There are just 19 dreary January days left to complete your online self-assessment tax return and – here’s the important bit – pay what you owe. Miss the midnight deadline on Tuesday 31st January and you could face a stiff financial penalty.
More than 10 million of us were organised and settled our annual accounts on time last year, but nearly 900,000 let it go down to the wire. HM Revenue & Customs reported that 823,000 taxpayers waited until the 30th and 31st to file their returns. The Revenue’s single busiest day for returns was the 29th January, when 513,271 people submitted their records.
Men were the most likely to pay on time, as were those aged 65 or above, residents of Northern Ireland and people working in the agriculture, fishing and forestry sector.
Those who pay late risk costly punishment. If you fail to submit your return and settle up by the 31st of January, HMRC imposes a £100 fixed penalty – even if you don’t owe so much as a penny in tax. Take longer than three months to get straight and you could rack up further daily penalties of £10 a day (up to a maximum of £900). After six months, you could be billed a further 5 per cent of the tax you owe or £300, whichever is greater. And you’ll be charged the same again if you pay 12 months late or more.
If you have a really good reason for your tardiness, you may escape being penalised if you let HMRC know in good time – preferably before the 31st. But not all excuses wash with the taxman. Some of the appeals it rejected last year include:
- ‘My tax return was on my yacht…which caught fire.’
- ‘A wasp in my car caused me to have an accident and my tax return, which was inside, was destroyed.’
- ‘My wife helps me with my tax return, but she had a headache for ten days.’
The good news is that 19 days is still plenty of time to file your accounts, even if you’re doing so for the first time. If you’ve yet to submit your return, the following Q&A can help you beat the deadline.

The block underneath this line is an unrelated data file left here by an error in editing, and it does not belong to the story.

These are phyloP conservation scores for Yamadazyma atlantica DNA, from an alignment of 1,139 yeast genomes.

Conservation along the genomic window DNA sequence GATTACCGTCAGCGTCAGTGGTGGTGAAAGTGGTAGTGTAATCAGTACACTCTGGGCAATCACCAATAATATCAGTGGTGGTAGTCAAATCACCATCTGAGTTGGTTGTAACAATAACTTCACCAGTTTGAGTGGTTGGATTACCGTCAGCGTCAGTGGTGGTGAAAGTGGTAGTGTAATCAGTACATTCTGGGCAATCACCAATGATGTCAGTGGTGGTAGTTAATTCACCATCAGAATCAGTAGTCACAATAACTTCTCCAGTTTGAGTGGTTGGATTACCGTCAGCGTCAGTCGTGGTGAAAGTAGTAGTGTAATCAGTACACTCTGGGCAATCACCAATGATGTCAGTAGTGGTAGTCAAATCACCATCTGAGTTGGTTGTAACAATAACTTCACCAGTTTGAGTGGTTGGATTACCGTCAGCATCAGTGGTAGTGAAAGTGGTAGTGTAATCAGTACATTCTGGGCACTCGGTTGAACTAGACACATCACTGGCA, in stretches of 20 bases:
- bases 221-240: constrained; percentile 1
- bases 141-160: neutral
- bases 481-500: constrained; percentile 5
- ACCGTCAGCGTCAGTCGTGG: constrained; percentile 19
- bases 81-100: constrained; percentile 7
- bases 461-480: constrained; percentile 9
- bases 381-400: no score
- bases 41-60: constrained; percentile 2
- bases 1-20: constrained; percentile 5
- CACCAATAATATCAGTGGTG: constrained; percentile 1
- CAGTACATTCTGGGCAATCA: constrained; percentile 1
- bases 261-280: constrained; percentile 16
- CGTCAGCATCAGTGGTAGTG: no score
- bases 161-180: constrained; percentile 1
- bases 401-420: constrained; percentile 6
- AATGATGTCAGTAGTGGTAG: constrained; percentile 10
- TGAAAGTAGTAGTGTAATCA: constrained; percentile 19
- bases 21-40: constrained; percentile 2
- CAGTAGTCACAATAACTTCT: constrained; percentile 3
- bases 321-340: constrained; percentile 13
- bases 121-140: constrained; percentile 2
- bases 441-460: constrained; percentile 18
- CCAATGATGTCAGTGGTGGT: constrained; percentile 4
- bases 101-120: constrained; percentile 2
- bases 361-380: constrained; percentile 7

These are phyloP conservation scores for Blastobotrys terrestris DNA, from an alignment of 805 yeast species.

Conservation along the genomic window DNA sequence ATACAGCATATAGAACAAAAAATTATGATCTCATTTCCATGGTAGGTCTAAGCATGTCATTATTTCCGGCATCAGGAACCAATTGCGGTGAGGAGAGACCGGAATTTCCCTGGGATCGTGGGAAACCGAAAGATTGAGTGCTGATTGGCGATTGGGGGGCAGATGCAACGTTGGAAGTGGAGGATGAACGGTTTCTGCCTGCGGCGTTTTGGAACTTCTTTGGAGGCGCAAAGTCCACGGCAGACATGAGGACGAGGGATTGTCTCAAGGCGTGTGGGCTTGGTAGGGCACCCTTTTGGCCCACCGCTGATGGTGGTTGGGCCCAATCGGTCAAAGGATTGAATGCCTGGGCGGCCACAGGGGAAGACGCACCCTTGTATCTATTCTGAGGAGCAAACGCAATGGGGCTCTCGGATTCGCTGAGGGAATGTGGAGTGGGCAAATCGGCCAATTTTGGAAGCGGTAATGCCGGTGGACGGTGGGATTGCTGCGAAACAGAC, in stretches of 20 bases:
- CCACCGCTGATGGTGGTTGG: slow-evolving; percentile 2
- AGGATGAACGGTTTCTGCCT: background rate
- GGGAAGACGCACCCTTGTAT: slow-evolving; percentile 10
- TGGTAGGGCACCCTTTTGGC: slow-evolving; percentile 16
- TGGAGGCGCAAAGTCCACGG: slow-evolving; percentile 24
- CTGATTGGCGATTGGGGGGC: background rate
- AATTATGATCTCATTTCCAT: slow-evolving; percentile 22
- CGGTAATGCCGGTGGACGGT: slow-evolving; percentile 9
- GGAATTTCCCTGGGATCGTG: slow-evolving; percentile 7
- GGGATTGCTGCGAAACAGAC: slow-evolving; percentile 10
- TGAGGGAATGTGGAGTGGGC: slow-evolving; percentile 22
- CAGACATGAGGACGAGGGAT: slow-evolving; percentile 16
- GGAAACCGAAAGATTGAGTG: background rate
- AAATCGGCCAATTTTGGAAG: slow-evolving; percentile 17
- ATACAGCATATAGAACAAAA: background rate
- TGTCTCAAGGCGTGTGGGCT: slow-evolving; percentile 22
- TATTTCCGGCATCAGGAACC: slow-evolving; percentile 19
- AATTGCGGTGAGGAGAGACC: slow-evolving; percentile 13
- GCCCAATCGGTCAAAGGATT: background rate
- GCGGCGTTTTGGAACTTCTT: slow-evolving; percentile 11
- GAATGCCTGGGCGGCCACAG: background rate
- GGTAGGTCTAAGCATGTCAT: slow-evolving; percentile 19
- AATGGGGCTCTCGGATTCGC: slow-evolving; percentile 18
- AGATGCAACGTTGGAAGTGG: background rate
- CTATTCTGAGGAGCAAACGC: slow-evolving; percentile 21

Who needs to complete a self-assessment tax return?
The full list can be found here. It includes:
- The self-employed
- Taxpayers who receive untaxed income – from activities such as renting out a property, or from savings and investments
- Those in a business partnership
- Paid company directors
- People with income of £100,000 or greater
- Investors who have made pre-tax investment income of £10,000 or more
- Child benefit recipients with income of more than £50,000
How do I submit my return?
As the deadline for submitting a paper return passed on the 31st of October, to file your return on time, your only option left is to do so online here.
If you’re filing your first self-assessment tax return, you will need to register beforehand. If you’re self-employed, you can do this here. You’ll be sent a letter with a Unique Taxpayer Reference and within 10 working days you’ll receive another letter with an activation code, which you need to log in to your online account for the first time (tip: as of today, there are just 13 working days left before the deadline).
Everyone else can register here.
Alternatively, you could get an accountant to file your return on your behalf but they will also need to register you for the online service if you haven’t already.
What information will I need?
Details of your affairs from the 2015/16 tax year, which started on 6th April 2015 and finished on 5th April 2016. The exact information you will need to supply depends on your reason for completing the return but as well as personal details such as your National Insurance number, it could include:
- Your P60
- Total profit/income
- Any expenses
- Details of your employment
Where can I get help with my return?
You can call HMRC’s self-assessment helpline on 0300 200 3310 and the Revenue has a webchat help tool here.
Laura Whitcombe is knowledge and product editor at ThisisMoney.co.uk.